Orthodontics is the branch of dentistry that diagnoses, prevents and treats irregularities of the teeth, jaws and the face. Our objective in today’s orthodontics is a well-proportioned face and esthetically pleasing stable dentition.
Crowded teeth are difficult to clean and maintain. This may lead to an increased rate of cavities, gum disease and eventual tooth loss. Other orthodontic problems can contribute to abnormal tooth wear and misalignment of jaw joints resulting in chronic headaches. When left untreated, many orthodontic problems become worse.
Treatment of the original problem is often easier, faster and less costly than treatment of more serious problems that develop in later years.
Functional orthodontics is a progressive orthodontic treatment that works with your body’s growth and development to give beautiful, healthy smiles. Proper tongue and jaw positions are created to eliminate negative forces on the teeth. Functional orthodontics treats problems early, when irregularities are first recognized, and utilizes muscles of chewing to promote proper growth of the jaw and teeth. Often space is created for the teeth to fit in, which results in fewer extractions and broader, attractive smiles.
Functional orthodontics utilizes two kinds of appliances in most treatments. First, the upper and lower jaws are aligned by the use of a functional (removable) appliance. These are made of a combination of plastic and wires, similar to a retainer but much more powerful. Then standard (fixed) braces are used to align the individual teeth.
The long-term results of functional orthodontics tend to be very stable and aesthetically pleasing. See for yourself using the pictures of the twins on the right.
Mapping Out Your Orthodontic Treatment
Just like using a map to get to our weekend destination, we need to use a treatment plan to take our patients to a “Healthy Smile” destination. Your personalized treatment plan is a guide. It helps to take us where we want to go.
In order to determine the best course of treatment, we will need orthodontic study records. They include medical/dental history, clinical examination, plaster study models, photographs of your face and teeth, a panoramic x-ray, and a facial profile x-ray. All of these records will help us to present our orthodontic journey to you in detail.
How Do Braces Feel?
Most people have some discomfort after their braces are first placed or when adjusted during treatment. After the braces are on, teeth may become sore and may be tender to biting pressures for three to five days. Patients can usually manage this discomfort well with whatever pain medication they might commonly take for a headache. The lips, cheeks and tongue may also become irritated for one to two weeks as they toughen and become accustomed to the surface of the braces. Overall, orthodontic discomfort is short-lived and easily managed.
Functional removable appliances cause very little discomfort. A period of a couple days is required to adjust your eating and speaking with the functional appliance.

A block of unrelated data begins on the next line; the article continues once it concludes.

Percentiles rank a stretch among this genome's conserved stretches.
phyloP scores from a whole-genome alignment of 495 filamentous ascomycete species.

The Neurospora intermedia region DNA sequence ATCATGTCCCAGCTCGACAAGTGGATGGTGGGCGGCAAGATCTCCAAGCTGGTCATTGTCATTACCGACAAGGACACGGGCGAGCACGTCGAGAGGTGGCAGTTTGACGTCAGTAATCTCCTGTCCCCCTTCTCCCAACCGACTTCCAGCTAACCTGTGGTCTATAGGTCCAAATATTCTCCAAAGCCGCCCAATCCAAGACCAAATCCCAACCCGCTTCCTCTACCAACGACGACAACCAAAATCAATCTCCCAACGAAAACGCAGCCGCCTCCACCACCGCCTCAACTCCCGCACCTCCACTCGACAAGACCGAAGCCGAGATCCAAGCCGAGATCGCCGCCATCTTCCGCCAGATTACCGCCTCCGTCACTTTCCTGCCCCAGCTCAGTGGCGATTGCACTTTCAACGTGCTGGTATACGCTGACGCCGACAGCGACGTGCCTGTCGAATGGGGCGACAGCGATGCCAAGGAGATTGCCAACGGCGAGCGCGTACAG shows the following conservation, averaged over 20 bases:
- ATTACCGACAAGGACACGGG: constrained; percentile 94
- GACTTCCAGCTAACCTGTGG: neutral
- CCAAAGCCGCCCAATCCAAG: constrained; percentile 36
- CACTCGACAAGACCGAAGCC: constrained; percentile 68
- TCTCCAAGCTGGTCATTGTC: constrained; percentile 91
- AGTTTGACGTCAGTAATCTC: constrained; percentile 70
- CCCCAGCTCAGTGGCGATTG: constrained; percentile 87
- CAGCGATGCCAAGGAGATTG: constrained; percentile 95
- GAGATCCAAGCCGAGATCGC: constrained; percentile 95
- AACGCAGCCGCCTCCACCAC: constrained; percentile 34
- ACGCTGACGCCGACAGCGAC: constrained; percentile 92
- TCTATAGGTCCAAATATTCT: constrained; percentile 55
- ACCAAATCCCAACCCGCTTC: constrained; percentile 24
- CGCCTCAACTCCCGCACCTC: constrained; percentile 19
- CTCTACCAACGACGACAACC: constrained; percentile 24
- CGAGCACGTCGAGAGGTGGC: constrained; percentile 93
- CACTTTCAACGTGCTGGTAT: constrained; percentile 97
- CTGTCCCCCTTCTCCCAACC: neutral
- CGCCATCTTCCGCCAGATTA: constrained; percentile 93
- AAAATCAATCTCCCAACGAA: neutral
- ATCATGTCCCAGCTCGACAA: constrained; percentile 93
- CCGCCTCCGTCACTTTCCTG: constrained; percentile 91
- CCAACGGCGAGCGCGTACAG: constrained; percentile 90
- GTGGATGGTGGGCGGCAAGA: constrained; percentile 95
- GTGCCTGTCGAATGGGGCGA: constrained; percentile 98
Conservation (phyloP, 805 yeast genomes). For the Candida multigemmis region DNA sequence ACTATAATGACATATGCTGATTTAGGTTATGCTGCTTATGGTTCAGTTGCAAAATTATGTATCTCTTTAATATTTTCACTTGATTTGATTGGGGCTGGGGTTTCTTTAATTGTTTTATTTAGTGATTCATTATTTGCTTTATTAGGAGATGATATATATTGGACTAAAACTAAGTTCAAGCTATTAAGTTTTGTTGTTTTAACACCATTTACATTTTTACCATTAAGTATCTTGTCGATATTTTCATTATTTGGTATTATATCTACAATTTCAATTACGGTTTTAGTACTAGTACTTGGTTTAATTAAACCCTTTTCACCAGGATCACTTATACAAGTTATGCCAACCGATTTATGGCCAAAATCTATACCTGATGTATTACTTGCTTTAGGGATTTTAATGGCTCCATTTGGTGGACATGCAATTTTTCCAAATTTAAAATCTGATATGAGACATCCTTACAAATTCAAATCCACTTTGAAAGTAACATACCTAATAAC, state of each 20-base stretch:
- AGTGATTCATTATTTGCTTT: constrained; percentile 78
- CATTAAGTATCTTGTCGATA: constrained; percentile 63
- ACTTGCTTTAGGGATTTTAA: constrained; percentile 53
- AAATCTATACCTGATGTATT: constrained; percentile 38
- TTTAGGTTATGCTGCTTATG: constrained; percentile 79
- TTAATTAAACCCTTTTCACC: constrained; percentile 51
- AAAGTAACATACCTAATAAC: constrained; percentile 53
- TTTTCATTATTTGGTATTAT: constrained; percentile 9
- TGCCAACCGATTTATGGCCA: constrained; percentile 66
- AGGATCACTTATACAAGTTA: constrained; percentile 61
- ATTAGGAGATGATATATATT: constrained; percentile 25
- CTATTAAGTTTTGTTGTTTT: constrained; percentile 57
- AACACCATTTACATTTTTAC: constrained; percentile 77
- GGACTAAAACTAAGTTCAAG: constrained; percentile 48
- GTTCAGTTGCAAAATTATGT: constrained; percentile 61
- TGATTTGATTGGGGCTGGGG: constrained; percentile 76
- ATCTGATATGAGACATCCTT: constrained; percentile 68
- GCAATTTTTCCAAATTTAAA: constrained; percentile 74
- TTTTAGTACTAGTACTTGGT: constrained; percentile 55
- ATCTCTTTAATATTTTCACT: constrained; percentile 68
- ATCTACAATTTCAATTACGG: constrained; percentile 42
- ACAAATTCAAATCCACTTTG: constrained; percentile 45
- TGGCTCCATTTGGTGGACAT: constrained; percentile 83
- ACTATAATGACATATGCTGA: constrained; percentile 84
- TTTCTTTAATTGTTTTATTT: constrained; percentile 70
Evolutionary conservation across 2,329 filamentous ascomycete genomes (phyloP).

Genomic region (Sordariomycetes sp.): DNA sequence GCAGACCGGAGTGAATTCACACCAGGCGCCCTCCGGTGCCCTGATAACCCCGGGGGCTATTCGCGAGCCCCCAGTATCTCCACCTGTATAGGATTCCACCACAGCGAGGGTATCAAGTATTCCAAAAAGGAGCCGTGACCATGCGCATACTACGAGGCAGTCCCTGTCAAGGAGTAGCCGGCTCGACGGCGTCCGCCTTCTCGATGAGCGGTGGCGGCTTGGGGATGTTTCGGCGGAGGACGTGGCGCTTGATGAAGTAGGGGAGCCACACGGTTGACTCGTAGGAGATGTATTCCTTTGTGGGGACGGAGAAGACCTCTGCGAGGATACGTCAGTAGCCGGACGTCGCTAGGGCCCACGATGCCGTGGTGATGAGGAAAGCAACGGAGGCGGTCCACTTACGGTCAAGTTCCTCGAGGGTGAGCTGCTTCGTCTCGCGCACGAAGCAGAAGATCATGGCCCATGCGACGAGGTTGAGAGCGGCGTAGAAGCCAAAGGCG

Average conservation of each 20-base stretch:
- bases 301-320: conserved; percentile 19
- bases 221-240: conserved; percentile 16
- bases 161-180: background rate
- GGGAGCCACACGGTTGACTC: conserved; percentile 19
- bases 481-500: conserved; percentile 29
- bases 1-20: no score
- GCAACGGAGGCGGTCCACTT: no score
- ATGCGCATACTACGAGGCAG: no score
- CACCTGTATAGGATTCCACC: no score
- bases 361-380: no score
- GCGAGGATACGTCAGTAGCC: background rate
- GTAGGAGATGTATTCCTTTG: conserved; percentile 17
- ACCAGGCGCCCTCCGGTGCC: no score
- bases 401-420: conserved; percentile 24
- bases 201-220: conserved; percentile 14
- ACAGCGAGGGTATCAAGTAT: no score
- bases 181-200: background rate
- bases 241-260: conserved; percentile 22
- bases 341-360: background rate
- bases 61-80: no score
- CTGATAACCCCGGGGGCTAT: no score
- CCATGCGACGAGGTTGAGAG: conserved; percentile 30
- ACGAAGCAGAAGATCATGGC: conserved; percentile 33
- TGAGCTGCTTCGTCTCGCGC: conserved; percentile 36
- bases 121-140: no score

Special Care During Orthodontic Treatment
One of the main advantages of removable appliances is easy oral hygiene. The appliance can be cleaned out of the mouth, with toothbrush and toothpaste. Teeth and gums are brushed and flossed as usual with the appliance out of the mouth.
Do Teeth With Braces Need Special Care?
Patients with fixed braces must be careful to avoid hard and sticky foods. They must not chew on pens, pencils or fingernails because chewing on hard things can damage the braces. Damaged braces will almost always cause treatment to take longer, and will require extra trips to our office.
Keeping the teeth and braces clean requires more precision and time, and must be done every day. Patients who do not keep their teeth clean may require more frequent visits to the hygienist for a professional cleaning.
To assist in this, we will teach you how to best care for your teeth and appliances. Learning how often to brush and floss, and having some other suggestions for cleaning aids will help you maintain good dental health.
How Important is Patient Cooperation During Orthodontic Treatment?
Successful orthodontic treatment is a “two-way street” that requires a consistent, cooperative effort by both the dentist and patient. To successfully complete the treatment plan, the patient must carefully clean their teeth, wear appliances and elastics, and keep appointments as scheduled. Damaged appliances can lengthen the treatment time and may undesirably affect the outcome of treatment. The teeth and jaws can only move toward their desired positions if the patient consistently wears the aids which are applying forces to the teeth.
There are two basic groups of retaining devices – removable types that can be removed by the patient, and fixed types that are designed not to be removed by the patient
Retainer use is an important part of orthodontic treatment. Teeth continue to move throughout your lifetime until they reach a point of stability with the lips, cheeks, tongue, bite and function. Ideally through orthodontics, that ends up being a position that allows the teeth to look good as well as function properly.
In the end, orthodontic treatment is not for the dentist and not for the parents, but solely for the patient. The successful results will benefit both the patient’s oral heath and self-confidence for the rest of their life.